Facebook icon Twitter icon Forward icon

December 2015

Welcome to the December 2015 edition of the Red Report. As the days are short, weather is poor and the temperature has dropped, our Ranger team have largely moved away from trapping and are focussing more on shooting through the winter months. 

Our office will be closed between 24th December and 4th January. Wishing you a very merry Christmas and a happy New Year from all the team. 

Winter Feeding for Red Squirrels

Copyright Gary Gallager

It's that time of year again when red squirrels could do with a helping hand. Many people like to feed squirrels in their garden or local woodland which can have enormously beneficial effects if the feeder is well looked after. Supplemental feeding helps red squirrels gain body mass to get into breeding condition and can help populations survive lean times. Our Rangers use a network of feeders as one method of assessing squirrel populations and controlling greys.

However, a poorly maintained feeder can pose risks to squirrels.

If you do use a feeder, here are some top tips:

Don’t overfeed. Use only high quality squirrel food, available at many garden centres and pet shops. If you find that your feeder is too large, add a block of wood or stone inside to reduce the volume of food that the holder contains.
Allow the feeder to be empty for a few days at a time. This stops the squirrels becoming dependent on supplementary food and encourages foraging.
The feeder should be disinfected every time you visit it to reduce the risk of squirrelpox and other diseases. We recommend using Virkon S tablets which can be made into small 500mls batches  of disinfectant solution. It’s also important to remember that once made up, the solution begins to weaken after 7 days and is 20% less effective after two weeks.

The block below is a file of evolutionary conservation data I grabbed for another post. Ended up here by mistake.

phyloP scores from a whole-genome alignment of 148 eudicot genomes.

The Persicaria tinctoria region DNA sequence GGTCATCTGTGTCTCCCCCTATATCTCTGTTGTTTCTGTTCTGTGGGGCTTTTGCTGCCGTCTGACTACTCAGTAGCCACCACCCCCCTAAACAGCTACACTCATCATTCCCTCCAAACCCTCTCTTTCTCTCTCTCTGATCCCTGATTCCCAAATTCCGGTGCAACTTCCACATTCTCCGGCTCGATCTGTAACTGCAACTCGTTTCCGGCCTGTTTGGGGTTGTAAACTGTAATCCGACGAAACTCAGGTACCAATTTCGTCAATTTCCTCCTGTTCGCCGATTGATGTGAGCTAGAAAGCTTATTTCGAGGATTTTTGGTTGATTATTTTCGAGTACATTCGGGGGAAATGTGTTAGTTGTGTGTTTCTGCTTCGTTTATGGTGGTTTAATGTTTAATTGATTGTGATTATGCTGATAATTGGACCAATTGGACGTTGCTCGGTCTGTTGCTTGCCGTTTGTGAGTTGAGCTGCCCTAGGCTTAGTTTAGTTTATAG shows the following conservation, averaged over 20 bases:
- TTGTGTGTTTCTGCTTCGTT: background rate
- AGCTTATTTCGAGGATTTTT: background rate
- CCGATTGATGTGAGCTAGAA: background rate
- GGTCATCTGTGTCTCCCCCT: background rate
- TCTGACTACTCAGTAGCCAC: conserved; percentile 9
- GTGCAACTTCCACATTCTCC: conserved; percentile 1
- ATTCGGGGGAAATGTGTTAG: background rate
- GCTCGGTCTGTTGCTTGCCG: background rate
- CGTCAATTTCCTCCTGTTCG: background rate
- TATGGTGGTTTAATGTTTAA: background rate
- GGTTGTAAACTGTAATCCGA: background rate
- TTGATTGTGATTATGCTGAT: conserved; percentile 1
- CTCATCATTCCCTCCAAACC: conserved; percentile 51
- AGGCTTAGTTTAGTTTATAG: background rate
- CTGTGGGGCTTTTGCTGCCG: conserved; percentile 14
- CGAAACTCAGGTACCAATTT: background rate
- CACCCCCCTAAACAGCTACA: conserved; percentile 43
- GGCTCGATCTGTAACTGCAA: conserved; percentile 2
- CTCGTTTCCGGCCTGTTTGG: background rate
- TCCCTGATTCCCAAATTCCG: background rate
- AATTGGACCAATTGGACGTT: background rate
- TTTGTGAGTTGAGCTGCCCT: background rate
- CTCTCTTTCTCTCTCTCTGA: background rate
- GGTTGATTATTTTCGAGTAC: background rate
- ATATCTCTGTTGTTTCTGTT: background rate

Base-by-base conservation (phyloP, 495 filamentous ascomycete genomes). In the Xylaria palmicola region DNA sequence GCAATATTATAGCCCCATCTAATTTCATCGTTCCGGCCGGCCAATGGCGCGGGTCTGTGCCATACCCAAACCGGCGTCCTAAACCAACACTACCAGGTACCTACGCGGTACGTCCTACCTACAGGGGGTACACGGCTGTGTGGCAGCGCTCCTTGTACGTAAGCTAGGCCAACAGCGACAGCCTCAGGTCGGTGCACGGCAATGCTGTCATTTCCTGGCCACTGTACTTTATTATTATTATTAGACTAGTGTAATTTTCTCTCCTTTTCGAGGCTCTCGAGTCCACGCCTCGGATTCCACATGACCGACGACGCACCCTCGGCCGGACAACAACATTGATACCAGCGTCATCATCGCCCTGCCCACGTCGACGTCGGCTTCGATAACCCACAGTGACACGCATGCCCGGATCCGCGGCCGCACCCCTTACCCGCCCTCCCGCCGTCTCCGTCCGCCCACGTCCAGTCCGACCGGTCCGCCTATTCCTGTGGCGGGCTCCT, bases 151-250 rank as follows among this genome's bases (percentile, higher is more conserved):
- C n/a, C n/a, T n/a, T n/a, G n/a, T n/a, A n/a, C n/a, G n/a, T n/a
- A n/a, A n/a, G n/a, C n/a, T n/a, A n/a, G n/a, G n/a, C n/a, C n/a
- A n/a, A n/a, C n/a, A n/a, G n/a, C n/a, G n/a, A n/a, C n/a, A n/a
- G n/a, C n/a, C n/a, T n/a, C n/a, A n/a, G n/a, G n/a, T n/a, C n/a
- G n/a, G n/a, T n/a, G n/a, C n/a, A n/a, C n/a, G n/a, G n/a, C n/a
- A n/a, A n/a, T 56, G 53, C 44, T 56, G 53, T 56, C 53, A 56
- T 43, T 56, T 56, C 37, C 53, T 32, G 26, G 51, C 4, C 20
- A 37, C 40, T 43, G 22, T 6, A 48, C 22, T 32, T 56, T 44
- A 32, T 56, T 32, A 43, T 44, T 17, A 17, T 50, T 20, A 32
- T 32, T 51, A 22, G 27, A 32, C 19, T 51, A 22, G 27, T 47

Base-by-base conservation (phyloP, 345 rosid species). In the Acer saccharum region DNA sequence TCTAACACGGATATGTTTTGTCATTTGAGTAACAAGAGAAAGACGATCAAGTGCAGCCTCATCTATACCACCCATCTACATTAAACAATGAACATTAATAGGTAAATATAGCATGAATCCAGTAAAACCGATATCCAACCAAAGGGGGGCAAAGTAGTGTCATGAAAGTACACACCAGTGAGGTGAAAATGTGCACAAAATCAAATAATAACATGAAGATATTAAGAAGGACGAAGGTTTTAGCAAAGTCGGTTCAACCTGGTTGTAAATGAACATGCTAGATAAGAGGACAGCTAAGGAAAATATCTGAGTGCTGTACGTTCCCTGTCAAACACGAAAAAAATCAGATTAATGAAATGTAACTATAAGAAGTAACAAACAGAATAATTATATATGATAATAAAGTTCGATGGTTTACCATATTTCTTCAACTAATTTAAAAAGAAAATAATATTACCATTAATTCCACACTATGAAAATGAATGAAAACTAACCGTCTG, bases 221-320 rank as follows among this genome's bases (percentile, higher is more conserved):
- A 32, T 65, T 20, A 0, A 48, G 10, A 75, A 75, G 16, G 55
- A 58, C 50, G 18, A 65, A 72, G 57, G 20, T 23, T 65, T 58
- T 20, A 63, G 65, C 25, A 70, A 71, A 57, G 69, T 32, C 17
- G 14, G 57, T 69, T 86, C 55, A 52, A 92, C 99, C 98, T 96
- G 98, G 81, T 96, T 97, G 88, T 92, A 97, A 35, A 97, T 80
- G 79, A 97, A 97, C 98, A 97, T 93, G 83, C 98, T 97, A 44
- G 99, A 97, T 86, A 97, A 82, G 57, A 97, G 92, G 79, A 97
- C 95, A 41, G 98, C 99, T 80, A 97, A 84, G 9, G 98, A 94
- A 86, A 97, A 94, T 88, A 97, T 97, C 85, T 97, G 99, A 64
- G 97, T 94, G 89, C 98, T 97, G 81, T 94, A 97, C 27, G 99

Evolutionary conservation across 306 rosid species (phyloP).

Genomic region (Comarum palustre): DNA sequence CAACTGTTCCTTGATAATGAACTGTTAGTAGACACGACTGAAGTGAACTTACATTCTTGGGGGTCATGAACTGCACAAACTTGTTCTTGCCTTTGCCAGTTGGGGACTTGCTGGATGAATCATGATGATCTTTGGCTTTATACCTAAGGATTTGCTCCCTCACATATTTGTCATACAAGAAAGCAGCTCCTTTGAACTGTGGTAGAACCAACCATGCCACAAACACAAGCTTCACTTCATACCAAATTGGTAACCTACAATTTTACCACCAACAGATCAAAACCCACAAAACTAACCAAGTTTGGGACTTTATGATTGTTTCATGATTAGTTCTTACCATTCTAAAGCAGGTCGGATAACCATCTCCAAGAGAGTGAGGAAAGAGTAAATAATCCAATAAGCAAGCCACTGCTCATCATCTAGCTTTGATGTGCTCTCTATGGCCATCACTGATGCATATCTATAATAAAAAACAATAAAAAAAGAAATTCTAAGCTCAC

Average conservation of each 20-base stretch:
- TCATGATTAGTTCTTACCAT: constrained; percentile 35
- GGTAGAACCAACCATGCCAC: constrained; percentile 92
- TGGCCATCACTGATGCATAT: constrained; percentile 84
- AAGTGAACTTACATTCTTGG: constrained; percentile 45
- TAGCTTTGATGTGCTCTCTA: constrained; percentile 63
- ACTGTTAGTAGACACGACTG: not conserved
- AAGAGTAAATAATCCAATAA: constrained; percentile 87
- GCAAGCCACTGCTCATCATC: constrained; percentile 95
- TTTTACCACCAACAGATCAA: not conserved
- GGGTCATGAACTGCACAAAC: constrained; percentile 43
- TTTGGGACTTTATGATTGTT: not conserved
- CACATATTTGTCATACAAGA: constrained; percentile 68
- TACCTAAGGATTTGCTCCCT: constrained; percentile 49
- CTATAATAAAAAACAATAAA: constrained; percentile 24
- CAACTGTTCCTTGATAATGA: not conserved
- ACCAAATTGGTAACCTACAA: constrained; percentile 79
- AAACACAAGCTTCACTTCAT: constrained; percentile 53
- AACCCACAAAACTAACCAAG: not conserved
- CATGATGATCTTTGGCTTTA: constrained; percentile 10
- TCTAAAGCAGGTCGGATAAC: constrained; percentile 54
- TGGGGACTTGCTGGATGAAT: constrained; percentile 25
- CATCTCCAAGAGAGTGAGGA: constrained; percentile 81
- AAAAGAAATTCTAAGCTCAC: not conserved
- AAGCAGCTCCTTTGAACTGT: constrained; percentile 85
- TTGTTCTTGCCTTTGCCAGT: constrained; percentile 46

Never allow food to go mouldy. If you find that the feeder is not emptying quickly enough, put less food in it. Always clear out mouldy food and disinfect the whole feeder.
• Depending on your feeder design, you may want to drill some holes in the bottom for drainage.
• If you’re not sure which species is visiting, use sticky pads under the lid to capture hair samples. We are happy to help you analyse any hair samples you're not sure about.

The Northern Red Squirrels website also has some excellent information on feeding squirrels.

Newcastle University Student Study

Amanda Herron, an undergraduate student at Newcastle University is investigating red and grey squirrel monitoring methods for her dissertation. To help with her research, she is asking squirrel conservationists to take part in a short survey.

Directions from Amanda:

There are 2 sections to the survey: Section 1 comprises of 30 images of squirrels captured from remotely triggered wildlife cameras positioned in woods in Northumberland. You may notice ear tags on some of the squirrels. For each image select either red or grey beneath. Some images are more difficult to identify than others but just have a go!

After the 30 image questions, clicking 'next' will direct you to section 2 where there will be 7 questions for you to complete. There will then be 2 questions to inform me of your level of experience with UK squirrels. Finally please provide your gender, age, occupation and the first half of your postcode, simply so that I can see what portions of the public are represented in my survey.

You may choose to leave the survey at any time. Your responses will be anonymous to me and used solely for the purposes of my research. If you would like to receive the correct answers to the survey, I will be happy to provide them upon email request.
Please note, this Google Forms survey is only compatible with the Google Chrome web browser and will not work properly in Internet Explorer. Many thanks for participating in this survey.

To take part in the survey, please click here.

UK Squirrel Accord Meeting

The UK Squirrel Accord consists of 32 leading woodland, timber industry and conservation organisations in the UK. It was created at the invitation of HRH Prince Charles – who had the aim of bringing a concerted and coordinated approach to securing the future of our red squirrels and woodlands, and to controlling the introduced grey squirrel.

Conservation Officer Russell Tait attended the UK Squirrel Accord meeting in London on 13th November, which brought together squirrel conservationists for a full day of talks and information sharing. Speakers included Christian Bensaid of the Penrith and District Red Squirrel Group, Dr. Craig Shuttleworth of Red Squirrels Trust Wales, Newcastle University PhD student Deborah Brady and many more. 

To find out more about their aims, visit the UK Accord website by clicking here.